Fatal fire at Wesleyan fraternity stuns campus
By Paul Hammel, WORLD-HERALD BUREAULINCOLN --
A burning sensation in his lungs and an inability to breathe startled Grant Johnson awake before 4 a.m. Friday. His fraternity house, the 78-year-old Phi Kappa Tau house at Nebraska Wesleyan University, was on fire.
Thick smoke blocked his exit down a hallway.
Before Johnson, a 22-year-old senior from Lincoln, could jump from his second-floor window, Lincoln firefighters arrived and helped him scramble to safety down a ladder.
But Johnson's next-door fraternity brother, Ryan Stewart, 19, a sophomore from Ord, Neb., wasn't as lucky.Stewart, whom Johnson described as a modest and selfless friend, died after he was taken to Lincoln's St. Elizabeth Regional Medical Center.
Three other fraternity members were injured and remained in critical but stable condition in the hospital's burn unit, said spokeswoman Jo Miller.They were identified as David Spittler, a junior from Elkhorn, Neb.; Travis Mann, a senior from Beatrice; and Aaron McGuire, a sophomore from Sioux Falls, S.D.
"From what I'm told, I'm very lucky. . . . The smoke puts people to sleep," said Johnson, who also is student body president at Nebraska Wesleyan. "For my peace of mind, I hope that's what happened to Ryan."
Fire investigators combed through the charred remains of the fraternity's second floor Friday afternoon.
The blaze occurred on the second night of "activation," or initiation ceremonies, for 16 new fraternity members.
Thirty-nine people were in the house when the fire was reported about 4 a.m.Johnson said he had no idea what could have caused the fire. He acknowledged that some fraternity members had been drinking alcohol during the night.
He said initiation events had concluded about an hour before the fire was discovered, and that those activities had been conducted on the first floor."I have no reason to believe that the fire had anything to do with the orientation," Johnson said.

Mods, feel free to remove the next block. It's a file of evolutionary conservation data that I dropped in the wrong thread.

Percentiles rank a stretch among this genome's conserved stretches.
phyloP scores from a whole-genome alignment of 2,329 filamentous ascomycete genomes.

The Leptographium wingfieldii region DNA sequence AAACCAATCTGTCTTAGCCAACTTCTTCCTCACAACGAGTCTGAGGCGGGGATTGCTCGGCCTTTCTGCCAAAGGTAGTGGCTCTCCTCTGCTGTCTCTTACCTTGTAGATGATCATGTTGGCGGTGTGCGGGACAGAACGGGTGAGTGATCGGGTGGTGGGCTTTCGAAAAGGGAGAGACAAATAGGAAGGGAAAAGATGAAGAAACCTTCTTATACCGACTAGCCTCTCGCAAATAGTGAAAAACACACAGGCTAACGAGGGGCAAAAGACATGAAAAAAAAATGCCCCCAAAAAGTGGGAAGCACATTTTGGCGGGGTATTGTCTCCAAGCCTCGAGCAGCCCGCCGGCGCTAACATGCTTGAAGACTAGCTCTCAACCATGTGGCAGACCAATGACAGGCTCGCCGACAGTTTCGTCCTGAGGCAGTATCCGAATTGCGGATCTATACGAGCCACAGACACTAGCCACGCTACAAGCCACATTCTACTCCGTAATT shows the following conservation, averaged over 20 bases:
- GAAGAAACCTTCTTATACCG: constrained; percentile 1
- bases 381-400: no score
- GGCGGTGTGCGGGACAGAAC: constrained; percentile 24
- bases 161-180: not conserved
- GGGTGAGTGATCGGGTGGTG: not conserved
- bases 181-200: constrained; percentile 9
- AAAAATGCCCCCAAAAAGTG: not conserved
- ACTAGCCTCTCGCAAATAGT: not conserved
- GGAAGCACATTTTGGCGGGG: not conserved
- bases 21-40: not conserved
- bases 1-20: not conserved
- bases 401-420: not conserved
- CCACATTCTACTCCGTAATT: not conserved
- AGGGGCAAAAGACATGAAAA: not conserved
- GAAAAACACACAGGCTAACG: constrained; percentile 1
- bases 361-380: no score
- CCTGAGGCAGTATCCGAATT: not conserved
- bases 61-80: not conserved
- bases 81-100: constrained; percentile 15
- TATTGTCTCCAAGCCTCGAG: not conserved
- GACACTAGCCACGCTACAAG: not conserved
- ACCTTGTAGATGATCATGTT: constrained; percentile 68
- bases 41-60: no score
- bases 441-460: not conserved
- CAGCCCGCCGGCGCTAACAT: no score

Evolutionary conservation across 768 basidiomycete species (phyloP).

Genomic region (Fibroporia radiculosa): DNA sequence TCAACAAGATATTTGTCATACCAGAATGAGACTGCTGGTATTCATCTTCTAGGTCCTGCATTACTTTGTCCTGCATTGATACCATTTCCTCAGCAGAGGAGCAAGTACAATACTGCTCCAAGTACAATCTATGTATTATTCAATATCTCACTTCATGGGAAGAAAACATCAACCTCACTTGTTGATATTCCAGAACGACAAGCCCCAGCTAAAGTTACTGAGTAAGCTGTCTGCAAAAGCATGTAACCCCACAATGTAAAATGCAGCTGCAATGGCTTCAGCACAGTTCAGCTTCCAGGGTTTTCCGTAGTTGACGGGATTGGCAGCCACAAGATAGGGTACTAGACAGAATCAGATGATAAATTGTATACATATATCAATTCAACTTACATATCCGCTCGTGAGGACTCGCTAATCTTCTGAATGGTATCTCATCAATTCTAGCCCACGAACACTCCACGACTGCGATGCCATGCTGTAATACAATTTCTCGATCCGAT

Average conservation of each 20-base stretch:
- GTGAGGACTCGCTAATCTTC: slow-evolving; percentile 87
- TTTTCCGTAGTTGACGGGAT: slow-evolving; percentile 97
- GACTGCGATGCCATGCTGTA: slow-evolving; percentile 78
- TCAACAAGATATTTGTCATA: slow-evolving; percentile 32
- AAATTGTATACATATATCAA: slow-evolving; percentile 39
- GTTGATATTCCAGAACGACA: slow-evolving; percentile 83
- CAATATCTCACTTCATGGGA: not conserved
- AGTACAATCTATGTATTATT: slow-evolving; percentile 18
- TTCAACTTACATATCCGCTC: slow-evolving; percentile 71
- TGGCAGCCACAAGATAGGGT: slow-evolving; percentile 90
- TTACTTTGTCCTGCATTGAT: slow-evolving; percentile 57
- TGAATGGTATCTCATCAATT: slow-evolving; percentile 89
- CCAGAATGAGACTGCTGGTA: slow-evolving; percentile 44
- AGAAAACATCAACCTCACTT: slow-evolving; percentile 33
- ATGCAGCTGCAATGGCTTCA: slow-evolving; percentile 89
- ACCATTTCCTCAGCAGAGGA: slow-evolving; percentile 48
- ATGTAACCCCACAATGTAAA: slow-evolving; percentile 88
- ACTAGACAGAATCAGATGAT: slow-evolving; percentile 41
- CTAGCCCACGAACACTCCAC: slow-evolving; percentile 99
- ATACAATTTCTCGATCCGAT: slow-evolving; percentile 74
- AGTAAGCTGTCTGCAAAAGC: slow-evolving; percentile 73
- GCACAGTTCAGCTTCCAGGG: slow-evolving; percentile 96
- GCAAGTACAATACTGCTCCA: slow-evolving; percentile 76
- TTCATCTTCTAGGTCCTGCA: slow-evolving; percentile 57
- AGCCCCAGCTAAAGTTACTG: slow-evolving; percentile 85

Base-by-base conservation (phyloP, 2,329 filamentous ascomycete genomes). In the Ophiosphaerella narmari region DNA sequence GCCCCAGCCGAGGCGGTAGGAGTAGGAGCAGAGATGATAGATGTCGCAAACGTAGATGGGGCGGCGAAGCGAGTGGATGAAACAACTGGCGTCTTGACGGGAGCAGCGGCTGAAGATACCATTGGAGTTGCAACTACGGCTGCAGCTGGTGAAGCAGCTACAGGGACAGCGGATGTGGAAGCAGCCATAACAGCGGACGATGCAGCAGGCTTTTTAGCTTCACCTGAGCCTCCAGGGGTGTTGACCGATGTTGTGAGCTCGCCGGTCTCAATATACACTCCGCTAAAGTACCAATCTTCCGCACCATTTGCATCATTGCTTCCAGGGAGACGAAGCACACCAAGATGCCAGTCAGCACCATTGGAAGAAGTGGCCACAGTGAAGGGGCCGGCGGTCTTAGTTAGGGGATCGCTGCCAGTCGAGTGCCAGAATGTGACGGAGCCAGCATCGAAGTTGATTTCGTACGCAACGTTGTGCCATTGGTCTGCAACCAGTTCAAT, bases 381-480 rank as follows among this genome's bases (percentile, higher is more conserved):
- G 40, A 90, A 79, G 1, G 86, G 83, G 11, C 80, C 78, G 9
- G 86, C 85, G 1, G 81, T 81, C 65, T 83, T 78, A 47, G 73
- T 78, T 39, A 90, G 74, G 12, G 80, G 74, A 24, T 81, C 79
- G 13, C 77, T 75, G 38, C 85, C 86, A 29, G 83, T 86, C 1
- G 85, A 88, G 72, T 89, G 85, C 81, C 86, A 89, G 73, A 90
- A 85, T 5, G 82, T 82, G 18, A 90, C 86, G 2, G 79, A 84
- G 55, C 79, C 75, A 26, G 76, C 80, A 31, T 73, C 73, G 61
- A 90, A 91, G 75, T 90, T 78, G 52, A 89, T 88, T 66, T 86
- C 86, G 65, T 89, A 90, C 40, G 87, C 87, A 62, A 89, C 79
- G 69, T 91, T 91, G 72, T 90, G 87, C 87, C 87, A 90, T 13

He said the thick smoke that blocked his exit from his bedroom had spread down the second-floor hallway of the brick house, which recently was named to the National Registry of Historic Places.
So Johnson turned to his window, which faces Wesleyan's basketball arena, Knight Field House, across the street. He said flames were shooting from Stewart's bedroom window just a few feet away."When I opened the window, all the black smoke poured out and the flames were sucked in," Johnson said.
He said there was no time to try to rescue his friend, and no way to enter Stewart's bedroom because of a plume of flame at his window."From what I understand, it went pretty fast," Johnson said.
Firefighters broke down at least three bedroom doors to reach fraternity members, Johnson said. He thought at least a half-dozen fraternity members were led to safety.
"The fire department did an absolutely amazing job," he said.
Word of the deadly fire quickly spread on the 1,600-student campus, located in north-central Lincoln.